China put hundreds of thousands more people under lockdown, while infections hit new highs in multiple US states and European countries.

Covid-19 surges have wreaked havoc around the world, with many nations trying to strike a balance between economically punishing restrictions and controlling the spread of the virus.

The United States has halved the isolation period for asymptomatic cases to try and blunt the disruption, while France has ordered firms to have employees work from home at least three days a week.

Contact restrictions were in place in Germany for the second year in a row heading into the New Year, as Europe’s biggest economy shuttered nightclubs and forced sports competitions behind closed doors.

Despite facing a much smaller outbreak compared with global virus hotspots, China has not relaxed its “zero Covid” strategy, imposing stay-at-home orders in many parts of the city of Yan’an.

The hundreds of thousands of affected residents there joined the 13 million people in the city of Xi’an, who entered a sixth day of home confinement as China battled its highest daily case numbers in 21 months.

“I’m about to be starved to death,” wrote one Xi’an resident on the Twitter-like Weibo platform.

“There’s no food, my housing compound won’t let me out, and I’m about to run out of instant noodles… please help!”

Many Xi’an residents have similarly complained on social media about the restrictions, which include a ban on driving and only one member of a household permitted to go outside for groceries every three days.

This lockdown is the most sweeping in China since the similarly-sized city Wuhan was cut off from the world in the early days of the pandemic.

– ‘Widespread disruption’ –

The surges in many countries have been propelled by the highly transmissible Omicron variant.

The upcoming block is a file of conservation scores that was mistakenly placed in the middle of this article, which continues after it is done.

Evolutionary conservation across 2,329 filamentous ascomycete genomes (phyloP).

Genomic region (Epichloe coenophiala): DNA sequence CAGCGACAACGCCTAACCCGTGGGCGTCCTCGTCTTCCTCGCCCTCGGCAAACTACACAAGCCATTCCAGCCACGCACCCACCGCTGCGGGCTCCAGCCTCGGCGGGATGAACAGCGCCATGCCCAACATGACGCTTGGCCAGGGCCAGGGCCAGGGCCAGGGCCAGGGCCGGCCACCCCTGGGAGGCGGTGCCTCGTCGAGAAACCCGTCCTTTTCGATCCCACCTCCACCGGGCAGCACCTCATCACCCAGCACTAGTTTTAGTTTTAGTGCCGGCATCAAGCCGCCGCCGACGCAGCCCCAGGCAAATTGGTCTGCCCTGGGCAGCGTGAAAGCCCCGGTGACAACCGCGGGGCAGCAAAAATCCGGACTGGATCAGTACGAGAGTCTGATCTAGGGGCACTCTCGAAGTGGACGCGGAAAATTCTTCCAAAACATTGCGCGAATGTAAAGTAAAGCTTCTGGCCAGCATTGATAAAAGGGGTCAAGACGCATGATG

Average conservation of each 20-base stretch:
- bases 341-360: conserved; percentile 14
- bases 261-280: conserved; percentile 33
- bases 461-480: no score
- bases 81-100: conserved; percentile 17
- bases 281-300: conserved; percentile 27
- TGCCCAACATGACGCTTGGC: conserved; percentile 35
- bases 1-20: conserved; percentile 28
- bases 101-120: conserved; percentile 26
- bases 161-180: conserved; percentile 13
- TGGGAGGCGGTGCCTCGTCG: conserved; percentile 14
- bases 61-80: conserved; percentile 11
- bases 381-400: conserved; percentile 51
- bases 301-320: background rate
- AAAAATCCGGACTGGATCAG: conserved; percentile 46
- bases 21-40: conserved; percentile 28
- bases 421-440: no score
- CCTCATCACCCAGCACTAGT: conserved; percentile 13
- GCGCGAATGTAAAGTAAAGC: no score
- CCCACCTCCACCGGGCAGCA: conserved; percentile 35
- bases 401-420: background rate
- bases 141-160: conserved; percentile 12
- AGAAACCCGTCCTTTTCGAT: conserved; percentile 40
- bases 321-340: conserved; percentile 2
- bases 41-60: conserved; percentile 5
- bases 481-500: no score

The WHO warned against complacency even though preliminary findings suggest that Omicron could lead to milder disease.

“A rapid growth of Omicron… even if combined with a slightly milder disease, will still result in large numbers of hospitalisations, particularly amongst unvaccinated groups, and cause widespread disruption to health systems and other critical services,” warned WHO Europe’s Covid Incident Manager Catherine Smallwood.

To hold back the tide, European nations brought back curbs with painful economic and social consequences.

Facing record-high infections, France stopped short of issuing a stay-at-home order but called on employers to make staff work from home three days a week where possible.

Sweden and Finland required negative tests for incoming non-resident travellers from Tuesday, a day after Denmark — which currently has the world’s highest rate of infection per capita — applied the same measure.

In Germany, private gatherings are now limited to 10 vaccinated people — or two households where any unvaccinated people are present — and nightclubs have been closed. All sports competitions will now be held behind closed doors.

“Something has to be done to bring the infection figures down,” a Berlin resident told AFP TV.

But not all accepted the measures.

Thousands of protesters went on the march across Germany late Monday against the curbs, with some hurling fireworks or bottles at police and leaving at least 12 officers injured.

– Travel chaos –

Beyond social strife, the pandemic has been punishing economically, in particular for sectors like travel.

Some 11,500 flights have been scrapped worldwide since Friday, and tens of thousands more delayed, during one of the year’s busiest travel periods.

Multiple airlines have blamed staffing shortages caused by spikes of Omicron cases.

The surge in the US has been fuelled by the Omicron variant, as well as large pockets of unvaccinated residents and a lack of access to quick and easy testing.

President Joe Biden said Monday some US hospitals could be “overrun” but that the country was generally well prepared.

He stressed that Omicron would not have the same impact as the initial Covid outbreak or the Delta variant surge this year.

“Omicron is a source of concern, but it should not be a source of panic,” Biden said.

In an effort to prevent mass labour shortages during the surge, the US Centers for Disease Control and Prevention on Monday cut the isolation period for asymptomatic cases from 10 to five days.

The US is the nation hit hardest by the pandemic, and is closing in on its daily high of 250,000 cases recorded last January.